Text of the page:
Co-founder and CEO of Tinkerlust
Basic concept of decluttering (Shutterstock/marekuliasz)
For about a week now, most of us have been in self-imposed quarantine because of the COVID-19 pandemic. Unfortunately, there’s not much we can do to control the coronavirus except to stay at home. That said, one thing we can do to make ourselves more comfortable and productive is to keep our home tidy and make it a place where we enjoy spending our time.
Being at home all day is the perfect time to make room for a clean and happy home by doing the simple act of decluttering. Taking back control of your home through decluttering will lighten up your mood and give you a positive mindset.
The art of decluttering has been buzzing around the world, but what does it mean? Let’s break it down: Decluttering is an action or a process to decide whether items in your house are valuable or not. Decluttering is part of a minimalist lifestyle that has long been popular in Japan.
Decluttering became mainstream when we were introduced to Tidying Up With Marie Kondo. Kondo is a Japanese cleaning consultant who believes in the revolutionary idea of organizing category by category, instead of room by room. The prime goal of decluttering is not just neatness but a restart in life. The process is about actively selecting items that spark joy in your life and removing what isn’t worth the space. To declutter requires patience and discipline, yet it will be one of the most productive and rewarding activities you can do during your time of self-isolation.
Clutter is the baggage that keeps you from living the life you want to live. Past emotions can be slowly let go by removing physical items. According to a study from UCLA, there is a direct link between the stress hormone cortisol and clutter. When your surroundings are messy, it tends to increase stress levels, as living in a cluttered home can impact your inner self and raise negative emotions. With this virus leaving us uncertain about many aspects of our lives, decluttering is a great way to put things back into our control and make us ready to strive forward.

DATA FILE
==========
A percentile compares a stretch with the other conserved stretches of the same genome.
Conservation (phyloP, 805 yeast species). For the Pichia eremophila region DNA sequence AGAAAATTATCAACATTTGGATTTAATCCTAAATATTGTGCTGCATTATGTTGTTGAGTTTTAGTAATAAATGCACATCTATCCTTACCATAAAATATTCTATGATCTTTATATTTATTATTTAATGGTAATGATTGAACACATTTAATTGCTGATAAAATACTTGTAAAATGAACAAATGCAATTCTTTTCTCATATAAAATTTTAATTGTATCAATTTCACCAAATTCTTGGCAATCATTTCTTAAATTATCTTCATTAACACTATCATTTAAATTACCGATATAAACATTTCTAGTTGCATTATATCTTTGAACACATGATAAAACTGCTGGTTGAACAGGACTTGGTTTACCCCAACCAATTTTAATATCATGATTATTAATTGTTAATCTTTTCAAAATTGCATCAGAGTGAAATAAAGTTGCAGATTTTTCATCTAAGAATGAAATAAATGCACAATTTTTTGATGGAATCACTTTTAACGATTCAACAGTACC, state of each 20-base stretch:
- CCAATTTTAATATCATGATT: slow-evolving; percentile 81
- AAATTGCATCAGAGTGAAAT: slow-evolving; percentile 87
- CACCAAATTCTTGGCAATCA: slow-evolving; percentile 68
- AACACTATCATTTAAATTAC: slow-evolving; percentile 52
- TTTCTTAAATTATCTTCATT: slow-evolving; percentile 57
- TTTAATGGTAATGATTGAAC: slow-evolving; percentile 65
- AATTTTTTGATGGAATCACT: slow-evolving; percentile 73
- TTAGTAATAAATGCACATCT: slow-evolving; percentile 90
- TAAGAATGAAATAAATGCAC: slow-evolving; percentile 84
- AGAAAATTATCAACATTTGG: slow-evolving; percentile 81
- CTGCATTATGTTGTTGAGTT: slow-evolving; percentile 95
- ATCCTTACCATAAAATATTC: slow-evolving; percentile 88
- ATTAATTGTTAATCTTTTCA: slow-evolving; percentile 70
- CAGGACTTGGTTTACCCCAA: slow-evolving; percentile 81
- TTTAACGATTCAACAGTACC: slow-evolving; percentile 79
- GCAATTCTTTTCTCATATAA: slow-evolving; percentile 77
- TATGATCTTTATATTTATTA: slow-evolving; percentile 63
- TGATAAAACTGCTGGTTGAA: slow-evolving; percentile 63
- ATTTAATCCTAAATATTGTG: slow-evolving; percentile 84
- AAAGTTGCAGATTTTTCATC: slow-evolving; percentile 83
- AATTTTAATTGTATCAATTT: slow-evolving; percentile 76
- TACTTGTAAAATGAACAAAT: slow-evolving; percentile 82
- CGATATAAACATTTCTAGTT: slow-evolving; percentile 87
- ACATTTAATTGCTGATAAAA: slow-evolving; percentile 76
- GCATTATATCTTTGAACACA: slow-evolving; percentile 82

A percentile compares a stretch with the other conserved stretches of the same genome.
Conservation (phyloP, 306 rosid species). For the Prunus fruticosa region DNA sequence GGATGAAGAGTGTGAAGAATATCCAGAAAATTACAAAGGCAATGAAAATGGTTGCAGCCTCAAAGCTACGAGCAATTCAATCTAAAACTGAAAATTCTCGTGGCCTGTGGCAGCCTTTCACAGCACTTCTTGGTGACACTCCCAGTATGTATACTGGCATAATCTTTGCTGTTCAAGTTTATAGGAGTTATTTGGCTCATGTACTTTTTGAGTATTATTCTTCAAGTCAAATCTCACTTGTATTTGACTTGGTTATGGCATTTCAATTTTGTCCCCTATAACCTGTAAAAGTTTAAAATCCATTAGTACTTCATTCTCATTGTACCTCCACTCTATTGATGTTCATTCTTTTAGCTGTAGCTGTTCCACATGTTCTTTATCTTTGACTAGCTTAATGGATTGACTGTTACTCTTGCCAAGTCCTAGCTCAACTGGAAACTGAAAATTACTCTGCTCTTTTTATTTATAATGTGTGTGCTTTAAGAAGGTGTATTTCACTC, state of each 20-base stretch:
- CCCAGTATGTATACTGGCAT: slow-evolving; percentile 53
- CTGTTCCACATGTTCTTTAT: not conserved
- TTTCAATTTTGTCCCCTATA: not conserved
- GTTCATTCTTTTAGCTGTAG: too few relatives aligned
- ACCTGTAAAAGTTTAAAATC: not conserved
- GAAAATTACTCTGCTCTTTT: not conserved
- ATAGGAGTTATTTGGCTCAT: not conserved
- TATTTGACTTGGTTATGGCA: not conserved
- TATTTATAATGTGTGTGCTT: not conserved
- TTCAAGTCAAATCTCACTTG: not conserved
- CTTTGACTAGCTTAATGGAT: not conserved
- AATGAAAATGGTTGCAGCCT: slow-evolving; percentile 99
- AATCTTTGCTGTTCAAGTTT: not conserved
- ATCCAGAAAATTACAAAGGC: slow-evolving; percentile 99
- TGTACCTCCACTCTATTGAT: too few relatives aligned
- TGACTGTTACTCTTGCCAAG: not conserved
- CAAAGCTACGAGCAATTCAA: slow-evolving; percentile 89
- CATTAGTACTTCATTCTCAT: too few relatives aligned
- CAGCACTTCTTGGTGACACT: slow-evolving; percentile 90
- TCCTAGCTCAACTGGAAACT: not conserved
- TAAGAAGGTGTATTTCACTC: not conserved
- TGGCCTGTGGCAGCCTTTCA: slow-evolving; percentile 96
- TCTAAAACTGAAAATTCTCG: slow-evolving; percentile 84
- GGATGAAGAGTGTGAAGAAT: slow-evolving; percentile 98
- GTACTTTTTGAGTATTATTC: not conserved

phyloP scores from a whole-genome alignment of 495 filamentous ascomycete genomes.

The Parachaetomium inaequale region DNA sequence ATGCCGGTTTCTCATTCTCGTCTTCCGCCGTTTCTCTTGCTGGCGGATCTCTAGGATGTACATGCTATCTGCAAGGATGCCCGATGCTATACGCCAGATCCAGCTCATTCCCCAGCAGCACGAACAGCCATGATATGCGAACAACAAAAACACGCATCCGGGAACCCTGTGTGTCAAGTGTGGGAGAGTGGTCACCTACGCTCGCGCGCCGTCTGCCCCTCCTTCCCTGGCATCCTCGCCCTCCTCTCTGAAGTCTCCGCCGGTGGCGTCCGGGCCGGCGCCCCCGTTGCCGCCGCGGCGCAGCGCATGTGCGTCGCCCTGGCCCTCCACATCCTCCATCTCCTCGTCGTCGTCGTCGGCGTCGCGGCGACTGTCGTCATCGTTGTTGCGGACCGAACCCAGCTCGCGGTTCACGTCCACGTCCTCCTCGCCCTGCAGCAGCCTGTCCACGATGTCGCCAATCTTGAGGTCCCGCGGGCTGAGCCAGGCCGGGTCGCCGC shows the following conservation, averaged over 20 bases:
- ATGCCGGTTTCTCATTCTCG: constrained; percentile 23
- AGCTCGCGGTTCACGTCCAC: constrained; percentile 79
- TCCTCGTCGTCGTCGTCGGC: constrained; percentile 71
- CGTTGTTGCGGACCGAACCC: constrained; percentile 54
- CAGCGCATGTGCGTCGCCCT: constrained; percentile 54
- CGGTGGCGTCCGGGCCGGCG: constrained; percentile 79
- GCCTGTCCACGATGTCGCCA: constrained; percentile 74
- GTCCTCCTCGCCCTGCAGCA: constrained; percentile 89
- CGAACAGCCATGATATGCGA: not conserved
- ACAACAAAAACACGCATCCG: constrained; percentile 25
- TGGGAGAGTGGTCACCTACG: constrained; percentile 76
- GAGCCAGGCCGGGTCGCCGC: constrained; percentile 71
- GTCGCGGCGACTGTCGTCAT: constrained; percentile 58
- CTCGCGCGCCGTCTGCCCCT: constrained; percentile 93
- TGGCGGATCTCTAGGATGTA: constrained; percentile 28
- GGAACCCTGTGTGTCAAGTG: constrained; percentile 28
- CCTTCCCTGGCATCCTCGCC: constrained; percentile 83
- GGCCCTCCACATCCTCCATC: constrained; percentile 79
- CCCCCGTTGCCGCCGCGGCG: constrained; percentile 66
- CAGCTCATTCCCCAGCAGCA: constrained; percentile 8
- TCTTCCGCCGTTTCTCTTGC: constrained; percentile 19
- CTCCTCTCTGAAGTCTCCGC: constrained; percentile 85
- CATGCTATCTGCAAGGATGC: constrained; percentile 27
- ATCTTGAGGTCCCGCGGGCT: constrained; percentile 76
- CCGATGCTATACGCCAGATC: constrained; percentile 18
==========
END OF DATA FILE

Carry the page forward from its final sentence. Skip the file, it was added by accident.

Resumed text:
Living in a neat and clean environment is an act of self-care impacting your wellbeing and quality of life. You continually focus on what’s important and prioritize things of real value. It’s a lesson on future decision-making, as you differentiate between what you need and what you want.
Additionally, decluttering has financial perks. You can sell items you choose to let go of to earn some money on second-hand online marketplaces. For now, only engage with ones that offer free pick-up services directly to your home. For the items you can’t sell now, simply store them in a box and have them ready to be removed at a later date.
In these weeks ahead, while you’re at home and wondering how to spend your time, rather than binge-watching the next Netflix series, start sorting out and decluttering your space to make room for positive energy and space to breathe. Maximize your happiness by narrowing down what really matters to you. By following this exercise, you’ll be grateful for the most important things that you already have around you. Wake up in a place where you enjoy being, so you continue the positive and happy mindset through the days of self-isolation. (wng)
The writer is the CEO & cofounder of Tinkerlust, a resale e-commerce platform for branded and luxury fashion in Indonesia. Samira aims to grow a profitable and sustainable business to contribute to the fashion-sharing economy in the Indonesian retail ecosystem.
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Disclaimer: The opinions expressed in this article are those of the author and do not reflect the official stance of The Jakarta Post.